For a long time, American consumers had it pretty good. They could read a food label or product advertisement and trust that the information it contained was reasonably truthful.
That’s because ever since their formation over 100 years ago, the Food and Drug Administration (FDA) and the Federal Trade Commission (FTC) were there actively to enforce laws against false and misleading marketing schemes. Over the years, the two agencies earned a reputation for impartial, even aggressive, enforcement of consumer protection regulations. Most Americans rightly believed these “consumer watchdogs” were on their side.
Unfortunately, that is no longer the case. While the laws against phony food claims and misleading statements are still enforced in some areas, the FDA and FTC now treat one segment of the food and agriculture industry as if the laws do not apply.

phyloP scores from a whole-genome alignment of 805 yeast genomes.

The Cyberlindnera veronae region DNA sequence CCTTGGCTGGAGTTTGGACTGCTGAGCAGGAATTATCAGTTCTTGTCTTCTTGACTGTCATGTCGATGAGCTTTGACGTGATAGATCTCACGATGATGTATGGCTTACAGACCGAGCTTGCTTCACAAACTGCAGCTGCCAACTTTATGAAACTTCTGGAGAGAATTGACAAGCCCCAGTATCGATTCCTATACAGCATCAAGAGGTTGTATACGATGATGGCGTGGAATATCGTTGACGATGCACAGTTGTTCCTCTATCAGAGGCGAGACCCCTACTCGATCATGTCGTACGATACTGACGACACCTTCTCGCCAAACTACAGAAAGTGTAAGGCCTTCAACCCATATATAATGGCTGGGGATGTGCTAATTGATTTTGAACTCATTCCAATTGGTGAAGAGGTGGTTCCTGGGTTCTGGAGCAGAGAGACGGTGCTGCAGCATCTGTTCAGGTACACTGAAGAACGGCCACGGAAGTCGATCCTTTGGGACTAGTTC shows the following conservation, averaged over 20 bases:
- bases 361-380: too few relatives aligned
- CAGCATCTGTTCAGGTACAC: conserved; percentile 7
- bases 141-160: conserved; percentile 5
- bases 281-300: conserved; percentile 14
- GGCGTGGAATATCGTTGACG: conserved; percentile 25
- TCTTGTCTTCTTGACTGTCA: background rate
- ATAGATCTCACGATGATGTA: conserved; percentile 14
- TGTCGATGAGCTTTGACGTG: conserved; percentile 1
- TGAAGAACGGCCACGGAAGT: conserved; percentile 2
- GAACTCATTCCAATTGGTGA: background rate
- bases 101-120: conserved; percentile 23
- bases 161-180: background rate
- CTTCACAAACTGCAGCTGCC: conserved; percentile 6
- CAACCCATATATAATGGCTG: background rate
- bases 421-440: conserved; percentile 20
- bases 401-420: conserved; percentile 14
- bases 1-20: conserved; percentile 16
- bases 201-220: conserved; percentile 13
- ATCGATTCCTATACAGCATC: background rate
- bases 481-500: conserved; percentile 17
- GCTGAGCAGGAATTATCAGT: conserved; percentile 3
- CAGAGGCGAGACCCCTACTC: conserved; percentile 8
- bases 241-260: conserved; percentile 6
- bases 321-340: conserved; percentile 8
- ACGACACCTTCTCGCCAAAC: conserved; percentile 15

That’s the $47 billion and growing organic food industry, where misleading health claims about conventional agriculture are almost universal – especially claims against GMOs, or genetically modified organisms, mostly grains.
Take, for example, the seemingly ubiquitous Non-GMO Project butterfly label appearing today on more than 50 thousand products. The Project – much of whose board is drawn from the organic industry – states on its website that its purpose is to help consumers avoid “high risk” products containing GMO “contamination.” To that end the Project provides, for a hefty price, testing and certification – none of which is government verified -- and the right to stick their butterfly on your package.
The law is clear that food claims made on websites come under FDA’s labeling guidelines. It is also clear that the assertions the Project makes on its website should be captured under FTC’s equally strict laws against misleading advertising.